Bolly Double is a spoof on the conventions of popular Indian Bollywood movies. Though the cast and crew include Indians and/or people of Indian descent, the production itself is embedded in Western culture, which makes this film an interesting hybrid.
The film, written and directed by Arun Bharali, stars Koel Purie in a dual role. Firstly, Purie plays a Kativa, a shy, pretty-but-dowdy girl with dreams of becoming a movie star, despite her family’s objections. She idolizes a bratty diva named Kohinoor, who is, of course, also played by Purie. The destinies of these two identical strangers intersect when Kohinoor is kidnapped for ransom, thus stalling the production of her current movie.
While the actress is in captivity, Kativa visits the location of the movie production in order to try to meet Kohinoor—and, of course, is promptly drafted to be her replacement. Of course, this means trouble for both Kohinoor and her captors, since the actress seems to no longer be needed for the production, and therefore nobody is trying to ransom or rescue her.
So, what exactly are we to do with this film, besides placing it under the broad category of the comedy genre? Some might say that we should call it Bollywood lite, i.e. among the number of Western-made, watered-down send-ups of popular Indian cinema. Bolllywood Queen, which starred Preeya Kalidas and the then-obscure James McAvoy, comes to mind. However, Bolly Double comes a little closer to the convoluted structure and frenzied energy of real Bollywood films, despite the fact that the performances are overall somewhat less engaging than those in Bollywood Queen.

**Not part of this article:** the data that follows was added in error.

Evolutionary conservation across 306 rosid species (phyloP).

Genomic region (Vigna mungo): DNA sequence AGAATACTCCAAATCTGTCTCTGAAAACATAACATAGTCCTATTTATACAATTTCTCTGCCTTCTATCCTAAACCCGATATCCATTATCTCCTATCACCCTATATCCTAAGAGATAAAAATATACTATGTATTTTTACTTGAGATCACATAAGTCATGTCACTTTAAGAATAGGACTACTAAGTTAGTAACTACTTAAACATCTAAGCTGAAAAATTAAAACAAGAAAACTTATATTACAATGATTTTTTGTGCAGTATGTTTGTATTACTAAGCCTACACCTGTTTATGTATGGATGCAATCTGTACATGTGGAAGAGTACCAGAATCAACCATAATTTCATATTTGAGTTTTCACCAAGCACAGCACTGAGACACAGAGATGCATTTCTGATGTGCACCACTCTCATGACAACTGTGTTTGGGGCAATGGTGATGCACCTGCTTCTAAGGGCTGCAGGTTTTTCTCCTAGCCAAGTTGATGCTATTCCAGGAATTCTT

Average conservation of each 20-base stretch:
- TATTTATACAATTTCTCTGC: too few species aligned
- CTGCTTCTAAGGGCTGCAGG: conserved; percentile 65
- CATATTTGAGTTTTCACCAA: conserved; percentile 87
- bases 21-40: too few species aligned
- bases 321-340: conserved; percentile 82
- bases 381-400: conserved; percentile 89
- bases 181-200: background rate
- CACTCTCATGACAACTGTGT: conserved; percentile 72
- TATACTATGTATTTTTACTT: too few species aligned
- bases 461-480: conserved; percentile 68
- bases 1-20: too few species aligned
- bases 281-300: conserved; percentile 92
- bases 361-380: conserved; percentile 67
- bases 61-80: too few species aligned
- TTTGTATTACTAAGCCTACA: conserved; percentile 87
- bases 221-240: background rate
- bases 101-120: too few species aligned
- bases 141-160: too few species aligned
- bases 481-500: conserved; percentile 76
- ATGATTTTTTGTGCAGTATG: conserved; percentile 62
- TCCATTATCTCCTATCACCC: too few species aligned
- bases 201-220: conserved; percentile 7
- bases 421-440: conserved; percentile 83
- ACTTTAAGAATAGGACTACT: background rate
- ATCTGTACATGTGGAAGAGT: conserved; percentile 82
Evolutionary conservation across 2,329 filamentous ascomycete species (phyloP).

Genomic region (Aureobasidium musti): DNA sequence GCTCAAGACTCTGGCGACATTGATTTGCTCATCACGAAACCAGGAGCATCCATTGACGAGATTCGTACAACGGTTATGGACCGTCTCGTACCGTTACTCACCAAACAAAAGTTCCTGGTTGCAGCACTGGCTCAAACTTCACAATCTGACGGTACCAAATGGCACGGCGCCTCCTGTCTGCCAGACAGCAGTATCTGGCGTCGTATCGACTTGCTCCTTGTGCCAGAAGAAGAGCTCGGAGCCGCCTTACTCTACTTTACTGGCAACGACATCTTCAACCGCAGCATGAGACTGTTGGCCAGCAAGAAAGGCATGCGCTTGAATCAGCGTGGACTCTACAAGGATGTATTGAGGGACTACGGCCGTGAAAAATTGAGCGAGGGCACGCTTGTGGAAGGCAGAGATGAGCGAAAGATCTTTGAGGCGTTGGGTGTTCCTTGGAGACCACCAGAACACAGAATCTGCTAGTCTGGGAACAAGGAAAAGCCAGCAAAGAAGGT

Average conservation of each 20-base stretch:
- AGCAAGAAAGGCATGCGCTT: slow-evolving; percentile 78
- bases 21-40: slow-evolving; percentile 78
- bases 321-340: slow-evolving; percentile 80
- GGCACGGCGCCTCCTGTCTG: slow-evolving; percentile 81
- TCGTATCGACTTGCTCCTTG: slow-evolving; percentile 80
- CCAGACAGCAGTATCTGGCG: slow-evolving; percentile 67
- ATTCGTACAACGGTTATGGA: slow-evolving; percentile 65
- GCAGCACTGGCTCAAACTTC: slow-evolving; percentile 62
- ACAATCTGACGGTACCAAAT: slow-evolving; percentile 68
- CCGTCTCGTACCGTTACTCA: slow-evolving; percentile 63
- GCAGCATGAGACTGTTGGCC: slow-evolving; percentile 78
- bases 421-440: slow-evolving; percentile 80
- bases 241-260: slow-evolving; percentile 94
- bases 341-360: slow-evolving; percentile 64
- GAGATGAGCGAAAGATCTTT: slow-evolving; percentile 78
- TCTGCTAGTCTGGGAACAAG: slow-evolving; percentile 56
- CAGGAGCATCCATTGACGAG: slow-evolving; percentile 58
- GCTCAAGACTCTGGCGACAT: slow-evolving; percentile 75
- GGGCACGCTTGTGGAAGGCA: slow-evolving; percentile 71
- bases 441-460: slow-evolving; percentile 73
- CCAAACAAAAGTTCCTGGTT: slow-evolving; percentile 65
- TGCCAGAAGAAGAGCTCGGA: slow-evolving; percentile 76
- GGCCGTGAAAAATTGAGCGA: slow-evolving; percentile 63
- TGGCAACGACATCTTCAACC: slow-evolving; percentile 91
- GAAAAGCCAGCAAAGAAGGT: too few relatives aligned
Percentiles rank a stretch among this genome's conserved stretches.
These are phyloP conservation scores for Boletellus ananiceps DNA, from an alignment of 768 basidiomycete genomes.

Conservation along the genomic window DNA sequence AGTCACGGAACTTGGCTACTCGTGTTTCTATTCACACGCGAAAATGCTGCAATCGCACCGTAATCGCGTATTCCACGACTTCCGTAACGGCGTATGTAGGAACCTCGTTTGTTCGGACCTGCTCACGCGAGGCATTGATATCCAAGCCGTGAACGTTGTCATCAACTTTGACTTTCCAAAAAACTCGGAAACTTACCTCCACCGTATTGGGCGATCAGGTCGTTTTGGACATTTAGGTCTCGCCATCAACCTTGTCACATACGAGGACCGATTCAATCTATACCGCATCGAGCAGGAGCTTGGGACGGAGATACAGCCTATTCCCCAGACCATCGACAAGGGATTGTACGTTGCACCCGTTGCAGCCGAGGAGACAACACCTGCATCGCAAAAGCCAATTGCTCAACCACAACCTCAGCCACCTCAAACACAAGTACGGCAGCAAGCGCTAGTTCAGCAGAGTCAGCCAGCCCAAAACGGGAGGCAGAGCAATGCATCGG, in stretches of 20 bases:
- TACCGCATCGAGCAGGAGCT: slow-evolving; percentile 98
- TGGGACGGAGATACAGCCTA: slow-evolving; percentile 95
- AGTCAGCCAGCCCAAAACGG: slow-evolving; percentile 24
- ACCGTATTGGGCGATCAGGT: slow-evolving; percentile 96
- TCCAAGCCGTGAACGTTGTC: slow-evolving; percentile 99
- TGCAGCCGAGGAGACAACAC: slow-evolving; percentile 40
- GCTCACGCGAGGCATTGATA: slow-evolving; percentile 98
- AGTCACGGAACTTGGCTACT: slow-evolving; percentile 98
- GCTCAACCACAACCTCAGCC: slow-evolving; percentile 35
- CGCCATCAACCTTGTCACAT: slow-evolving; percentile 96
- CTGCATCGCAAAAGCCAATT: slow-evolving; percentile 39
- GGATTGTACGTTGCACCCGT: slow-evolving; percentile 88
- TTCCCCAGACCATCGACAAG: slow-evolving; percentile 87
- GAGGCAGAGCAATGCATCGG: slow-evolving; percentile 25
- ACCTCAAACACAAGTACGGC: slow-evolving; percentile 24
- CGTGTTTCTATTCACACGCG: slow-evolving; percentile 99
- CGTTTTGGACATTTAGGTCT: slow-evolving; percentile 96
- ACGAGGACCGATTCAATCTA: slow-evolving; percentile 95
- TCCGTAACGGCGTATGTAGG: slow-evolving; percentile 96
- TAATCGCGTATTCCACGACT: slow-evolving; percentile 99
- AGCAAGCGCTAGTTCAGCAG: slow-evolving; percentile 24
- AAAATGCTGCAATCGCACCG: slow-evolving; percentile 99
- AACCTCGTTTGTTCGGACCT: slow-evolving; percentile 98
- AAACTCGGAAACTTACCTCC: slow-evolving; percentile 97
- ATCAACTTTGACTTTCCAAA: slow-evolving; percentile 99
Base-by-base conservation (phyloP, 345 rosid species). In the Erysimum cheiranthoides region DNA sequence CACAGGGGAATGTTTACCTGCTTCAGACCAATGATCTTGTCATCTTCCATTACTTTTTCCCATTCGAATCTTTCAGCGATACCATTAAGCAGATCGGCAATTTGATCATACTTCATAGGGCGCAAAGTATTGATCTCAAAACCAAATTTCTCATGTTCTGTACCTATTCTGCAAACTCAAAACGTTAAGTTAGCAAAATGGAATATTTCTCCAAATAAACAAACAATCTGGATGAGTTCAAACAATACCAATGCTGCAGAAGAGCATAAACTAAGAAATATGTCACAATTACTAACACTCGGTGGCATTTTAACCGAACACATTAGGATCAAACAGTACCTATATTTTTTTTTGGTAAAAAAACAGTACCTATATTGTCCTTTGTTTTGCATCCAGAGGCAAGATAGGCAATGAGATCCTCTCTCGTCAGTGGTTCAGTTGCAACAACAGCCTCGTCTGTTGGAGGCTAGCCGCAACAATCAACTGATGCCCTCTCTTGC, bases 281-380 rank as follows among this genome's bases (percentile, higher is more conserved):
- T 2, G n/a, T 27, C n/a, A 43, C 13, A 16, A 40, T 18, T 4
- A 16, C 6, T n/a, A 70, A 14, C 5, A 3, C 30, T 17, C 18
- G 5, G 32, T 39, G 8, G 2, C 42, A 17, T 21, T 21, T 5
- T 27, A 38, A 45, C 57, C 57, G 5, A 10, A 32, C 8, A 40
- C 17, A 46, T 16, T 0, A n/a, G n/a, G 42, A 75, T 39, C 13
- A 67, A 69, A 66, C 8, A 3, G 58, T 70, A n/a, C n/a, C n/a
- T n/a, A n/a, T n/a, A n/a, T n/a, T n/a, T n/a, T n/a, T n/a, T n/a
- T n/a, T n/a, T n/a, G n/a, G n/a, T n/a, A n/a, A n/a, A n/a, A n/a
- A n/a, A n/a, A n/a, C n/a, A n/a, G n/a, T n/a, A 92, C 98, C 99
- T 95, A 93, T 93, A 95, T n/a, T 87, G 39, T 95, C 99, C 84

Koel Purie does a good job juggling two roles, but the performances of the other cast members are not very remarkable, which means that Purie does not have much opportunity to play off the other actors.
Of course, this being a Bollywood spoof, there has to be singing and dancing involved. The musical numbers in Bolly Double are adequate, but suffer in comparison with above-average samples from real Bollywood movies. Bharali should have paid closer attention to such numbers. If we may generalize, we might say that there are two ways to make great song-and-dance numbers. Firstly, one might go for sexy, spectacular, large-scale extravaganzas with borderline-silly moves. This all-out approach is exemplified by “Choli Ke Peeche Kya Hai” from Khalnyak.
Otherwise, one might go for smaller-scale numbers that dazzle with inventiveness and humor, as does “Yeh Dosti” from the Bollywood classic Sholay. That number basically involved two guys, a motorcycle-with-sidecar, and a dirt road.
It is still an amazing piece of footage, even decades after it was first filmed. In short, the singing and dancing in Bolly Double are perfectly fine—just not very exciting, especially if you are familiar with some of the best Bollywood offerings.
Bolly Double is an overall decent effort with a charming lead performance. It is a decent way to kill two hours. However, if you really want a dose of Bollywood craziness, try another spoof: Om Shanti Om, which is much wilder, and is itself a product of Bollywood.
Year : 2006
Director : Arun Bharali
Writer : Arun Bharali
Starring: Koel Purie, Jessie Ahluwalia, Raahul Singh, Sitara Hewitt, Mukesh Asopa, Christian Bako, Cris Rossel
Producer: Daniel Hill
Co-Producer: Paul Russell
Director of Photography: Laurence Blyth
Music Supervisor: Glen Gummerson
Production Designer: Veronica Verkley
Running time: 124 mins
Awards: Houston Gold Remy Award, Toranto Star Audience Choice Award